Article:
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For the good of the cause

By HUNTER HILL
Posted 11/26/19

Hunting is about much more than the hunt and the harvest—it’s a lifestyle that permeates much of what you do throughout the entire year. There’s a charge of stewardship that goes …

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For the good of the cause

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Hunting is about much more than the hunt and the harvest—it’s a lifestyle that permeates much of what you do throughout the entire year. There’s a charge of stewardship that goes along with the responsibility and privilege of hunting. Some of this comes from expected tasks like clearing brush, planting forage and food plots, managing invasive species, and simply maintaining a balance of natural health in the ecosystems we rely on to provide us with nourishment. Sure, it’s not exactly farming, and not everyone does this to the same extent, but every little bit helps to conserve the way of life we so enjoy. 

On some occasions however, a unique opportunity arises in the spur-of-the-moment, and I consider it our duty as hunters to aid as best we can. This past Wednesday, I was leaving the Manchester Sewer and Water Association office on Route 191 when I came across someone parked across the driveway. She pulled to the side but motioned to speak to me. Apparently, she had just driven up the hill from Equinunk where another woman was attempting to free a whitetail deer from its entanglement under a guard rail. She wanted to ask whom I thought she should call, the fire department or the police. I assured her that I would go myself to see what could be done. I drove down the hill until I saw several vehicles stopped with their flashers on. Fortunately, there was a pull-off right there, so I tucked my car away from the road and stepped out to survey the situation. Sure enough, there lay a four-point buck, maybe two- or three-years old if I had to guess, with his hips pinned sideways underneath the guard rail. The woman who apparently found the scene was standing behind the deer with the guard rail between her and the deer’s head. Another man stood by who had apparently been trying to pull the deer from under the rail with no success. Upon conferring with him, he openly shared his leeriness of approaching the young buck’s front, having been bitten in the pant leg already. 

Now to be perfectly clear. If you are not comfortable helping in a situation like this, I encourage you not to do so. Deer can be very dangerous in situations like these. In their fright, they will kick their very strong hooves that come to a sharp point which can easily puncture or lacerate. With bucks especially, it is important to be careful with the way you approach and handle their heads, since they can toss their heads about with antlers that are built for fighting each other and scraping trees. You know the old euphemism about messing with the bull: watch those horns. As it happens, I have years of experience working with deer, both transporting them and medicating when necessary, with my father who runs Adam Hill Hunting Adventures. Even when the deer is tranquilized, there are several rules to follow to assure safety.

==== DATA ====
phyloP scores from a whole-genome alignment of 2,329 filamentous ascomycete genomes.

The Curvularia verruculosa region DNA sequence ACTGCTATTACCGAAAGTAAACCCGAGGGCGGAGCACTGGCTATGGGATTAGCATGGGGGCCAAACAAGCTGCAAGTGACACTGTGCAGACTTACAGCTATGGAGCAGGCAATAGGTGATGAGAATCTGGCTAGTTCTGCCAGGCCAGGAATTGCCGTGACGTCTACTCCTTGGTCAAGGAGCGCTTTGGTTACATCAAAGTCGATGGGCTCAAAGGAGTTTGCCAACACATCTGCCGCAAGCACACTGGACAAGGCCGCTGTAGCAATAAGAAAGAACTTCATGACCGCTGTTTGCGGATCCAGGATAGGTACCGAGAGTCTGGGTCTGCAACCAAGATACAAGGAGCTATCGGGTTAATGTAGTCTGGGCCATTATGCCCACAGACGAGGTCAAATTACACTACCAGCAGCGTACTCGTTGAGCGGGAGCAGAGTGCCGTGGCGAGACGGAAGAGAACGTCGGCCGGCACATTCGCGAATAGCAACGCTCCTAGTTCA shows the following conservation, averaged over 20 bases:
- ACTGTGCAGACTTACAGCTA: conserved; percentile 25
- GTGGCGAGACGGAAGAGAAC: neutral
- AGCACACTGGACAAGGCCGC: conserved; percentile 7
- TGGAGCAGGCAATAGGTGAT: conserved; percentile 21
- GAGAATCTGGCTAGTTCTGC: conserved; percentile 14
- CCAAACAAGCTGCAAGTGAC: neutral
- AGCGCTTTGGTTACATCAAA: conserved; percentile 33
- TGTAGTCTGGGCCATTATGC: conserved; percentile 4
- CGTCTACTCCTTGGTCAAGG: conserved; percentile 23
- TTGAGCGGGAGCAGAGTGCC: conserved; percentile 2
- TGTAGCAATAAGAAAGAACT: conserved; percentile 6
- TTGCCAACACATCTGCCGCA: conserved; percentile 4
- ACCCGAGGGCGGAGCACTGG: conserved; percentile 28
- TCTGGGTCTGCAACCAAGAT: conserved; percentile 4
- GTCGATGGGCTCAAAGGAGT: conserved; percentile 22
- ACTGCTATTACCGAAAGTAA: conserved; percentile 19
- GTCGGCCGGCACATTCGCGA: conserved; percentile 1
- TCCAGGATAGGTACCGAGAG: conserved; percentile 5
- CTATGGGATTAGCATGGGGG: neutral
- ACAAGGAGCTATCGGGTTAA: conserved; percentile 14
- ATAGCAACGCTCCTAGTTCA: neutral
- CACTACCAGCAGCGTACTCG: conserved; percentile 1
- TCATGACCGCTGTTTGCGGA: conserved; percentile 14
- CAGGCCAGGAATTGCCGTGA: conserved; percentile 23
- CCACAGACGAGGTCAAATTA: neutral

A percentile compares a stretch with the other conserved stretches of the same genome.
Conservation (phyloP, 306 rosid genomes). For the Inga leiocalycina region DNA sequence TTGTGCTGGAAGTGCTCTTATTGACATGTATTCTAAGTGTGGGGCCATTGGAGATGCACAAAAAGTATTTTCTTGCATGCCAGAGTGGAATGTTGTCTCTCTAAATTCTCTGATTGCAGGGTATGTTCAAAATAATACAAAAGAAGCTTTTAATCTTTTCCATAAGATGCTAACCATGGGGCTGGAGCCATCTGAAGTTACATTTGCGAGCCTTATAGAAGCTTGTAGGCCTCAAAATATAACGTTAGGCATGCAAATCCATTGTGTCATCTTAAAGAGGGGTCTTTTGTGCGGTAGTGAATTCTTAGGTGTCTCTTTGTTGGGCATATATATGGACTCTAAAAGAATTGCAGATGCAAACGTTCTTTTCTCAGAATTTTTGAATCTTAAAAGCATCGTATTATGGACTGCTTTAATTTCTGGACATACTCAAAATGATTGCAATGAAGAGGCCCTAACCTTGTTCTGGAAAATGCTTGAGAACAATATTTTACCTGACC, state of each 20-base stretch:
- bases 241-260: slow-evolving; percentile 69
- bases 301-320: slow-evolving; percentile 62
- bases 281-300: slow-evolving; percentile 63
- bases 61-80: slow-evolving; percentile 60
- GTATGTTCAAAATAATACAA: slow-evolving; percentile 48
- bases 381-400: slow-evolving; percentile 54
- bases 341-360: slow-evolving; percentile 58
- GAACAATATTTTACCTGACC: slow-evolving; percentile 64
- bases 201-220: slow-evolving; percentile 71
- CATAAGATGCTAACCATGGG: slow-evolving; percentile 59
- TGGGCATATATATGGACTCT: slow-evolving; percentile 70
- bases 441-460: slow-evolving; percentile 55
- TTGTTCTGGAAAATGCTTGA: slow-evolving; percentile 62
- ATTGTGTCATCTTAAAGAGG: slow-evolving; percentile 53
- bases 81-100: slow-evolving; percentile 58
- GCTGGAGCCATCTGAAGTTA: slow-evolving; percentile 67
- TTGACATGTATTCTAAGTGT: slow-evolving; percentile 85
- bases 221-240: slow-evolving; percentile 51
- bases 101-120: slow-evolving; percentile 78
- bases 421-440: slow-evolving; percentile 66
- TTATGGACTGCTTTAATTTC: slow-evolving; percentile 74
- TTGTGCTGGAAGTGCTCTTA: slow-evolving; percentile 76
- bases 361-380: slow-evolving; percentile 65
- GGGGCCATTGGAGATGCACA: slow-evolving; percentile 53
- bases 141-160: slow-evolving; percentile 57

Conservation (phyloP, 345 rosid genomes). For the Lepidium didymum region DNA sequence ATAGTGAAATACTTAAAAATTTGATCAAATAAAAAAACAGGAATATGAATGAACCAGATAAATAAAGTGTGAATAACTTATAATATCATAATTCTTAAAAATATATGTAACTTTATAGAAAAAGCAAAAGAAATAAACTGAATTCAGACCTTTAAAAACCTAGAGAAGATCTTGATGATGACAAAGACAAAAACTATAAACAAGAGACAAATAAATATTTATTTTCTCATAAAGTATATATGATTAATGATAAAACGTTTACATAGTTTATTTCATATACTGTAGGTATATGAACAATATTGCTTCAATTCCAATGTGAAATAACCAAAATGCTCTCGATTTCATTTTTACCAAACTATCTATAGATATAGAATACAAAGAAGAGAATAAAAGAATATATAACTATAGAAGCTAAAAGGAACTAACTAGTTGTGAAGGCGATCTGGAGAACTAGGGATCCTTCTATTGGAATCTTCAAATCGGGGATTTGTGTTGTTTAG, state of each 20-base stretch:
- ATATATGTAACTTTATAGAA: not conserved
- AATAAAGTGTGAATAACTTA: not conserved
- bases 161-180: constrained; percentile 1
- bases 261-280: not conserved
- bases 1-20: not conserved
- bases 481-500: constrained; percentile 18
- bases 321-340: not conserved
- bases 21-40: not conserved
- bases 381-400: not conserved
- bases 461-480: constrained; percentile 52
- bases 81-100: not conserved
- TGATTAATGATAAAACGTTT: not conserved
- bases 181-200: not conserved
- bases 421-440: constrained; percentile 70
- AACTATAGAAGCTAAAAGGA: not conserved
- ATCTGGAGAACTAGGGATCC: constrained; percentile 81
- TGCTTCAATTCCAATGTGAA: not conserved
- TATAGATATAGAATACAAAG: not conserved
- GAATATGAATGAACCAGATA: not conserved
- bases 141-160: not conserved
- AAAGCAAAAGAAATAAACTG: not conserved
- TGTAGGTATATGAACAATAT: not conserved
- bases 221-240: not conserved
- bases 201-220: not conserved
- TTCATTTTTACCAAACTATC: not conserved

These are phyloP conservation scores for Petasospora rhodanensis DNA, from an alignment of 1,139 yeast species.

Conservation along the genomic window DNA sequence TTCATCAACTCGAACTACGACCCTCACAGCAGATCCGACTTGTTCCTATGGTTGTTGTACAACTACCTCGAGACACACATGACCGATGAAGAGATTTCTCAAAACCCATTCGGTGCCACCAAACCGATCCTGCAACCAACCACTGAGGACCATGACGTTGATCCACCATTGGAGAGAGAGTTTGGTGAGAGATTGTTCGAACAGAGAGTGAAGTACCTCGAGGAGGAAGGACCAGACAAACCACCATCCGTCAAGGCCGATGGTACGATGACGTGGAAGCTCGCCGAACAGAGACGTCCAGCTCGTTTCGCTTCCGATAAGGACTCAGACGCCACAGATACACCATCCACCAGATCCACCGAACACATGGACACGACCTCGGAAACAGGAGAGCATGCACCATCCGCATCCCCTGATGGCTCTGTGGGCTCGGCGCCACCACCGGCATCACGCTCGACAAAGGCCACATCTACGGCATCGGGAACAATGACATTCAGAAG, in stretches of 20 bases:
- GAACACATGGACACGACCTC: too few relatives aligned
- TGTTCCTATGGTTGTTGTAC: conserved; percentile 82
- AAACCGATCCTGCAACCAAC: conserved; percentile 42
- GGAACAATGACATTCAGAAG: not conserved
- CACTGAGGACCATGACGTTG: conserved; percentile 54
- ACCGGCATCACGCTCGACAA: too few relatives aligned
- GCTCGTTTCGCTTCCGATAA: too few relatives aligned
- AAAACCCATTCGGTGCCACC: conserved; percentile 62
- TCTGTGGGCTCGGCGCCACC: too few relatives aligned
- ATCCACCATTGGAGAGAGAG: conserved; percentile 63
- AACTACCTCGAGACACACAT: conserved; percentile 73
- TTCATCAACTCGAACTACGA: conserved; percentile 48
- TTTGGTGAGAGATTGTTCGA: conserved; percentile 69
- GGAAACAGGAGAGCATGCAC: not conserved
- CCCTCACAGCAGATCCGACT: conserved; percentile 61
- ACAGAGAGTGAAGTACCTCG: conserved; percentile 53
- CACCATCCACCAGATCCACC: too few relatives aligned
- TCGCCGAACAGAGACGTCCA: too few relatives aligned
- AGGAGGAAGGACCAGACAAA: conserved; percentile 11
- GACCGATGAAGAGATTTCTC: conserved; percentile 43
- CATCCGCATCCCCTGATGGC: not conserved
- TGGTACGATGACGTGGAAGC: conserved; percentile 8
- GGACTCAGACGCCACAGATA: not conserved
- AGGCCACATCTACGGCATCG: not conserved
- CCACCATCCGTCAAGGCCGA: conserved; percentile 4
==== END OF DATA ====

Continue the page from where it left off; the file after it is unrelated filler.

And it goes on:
As I approached the deer, I did so from behind. I waited until he was fully moved backwards against the guard rail to grasp the base of his antlers so that he had no room to thrust back toward me. Once there I strongly but carefully turned his body as it lay on the ground to face belly-up as much as possible. This prevented his feet from touching the ground. The moment he felt free, he jumped up and into me. I remained standing behind him as I did this. To the gentleman who had already been there before me, I requested he begin to dig out the gravel beneath the buck’s hips. He grabbed a hammer from his truck and began to bust up the compacted gravel, scooping it away. As we got close to having enough space to free the deer, another man stopped and assisted by holding the rear feet extended and from behind. This allowed us to draw the hips together and slide the deer out from under the rail. The man holding his legs dropped them and stepped back, and I turned to the side using my body to direct the deer away from us as he hurriedly scrambled to his feet. I pushed his head that direction as well in order to make sure the launch remained on track. 

Standing stiffly in the middle of the road, he shook like a dog fresh from a bath and sprinted away up the mountain and into the woods. He ought to be a nice looking buck for next year. 

That’s the way out here, stopping to help an animal in distress and doing what you can to conserve this way of life. Remember though, safety first, and if you feel you can’t accomplish the task, a hunter is never too far away.

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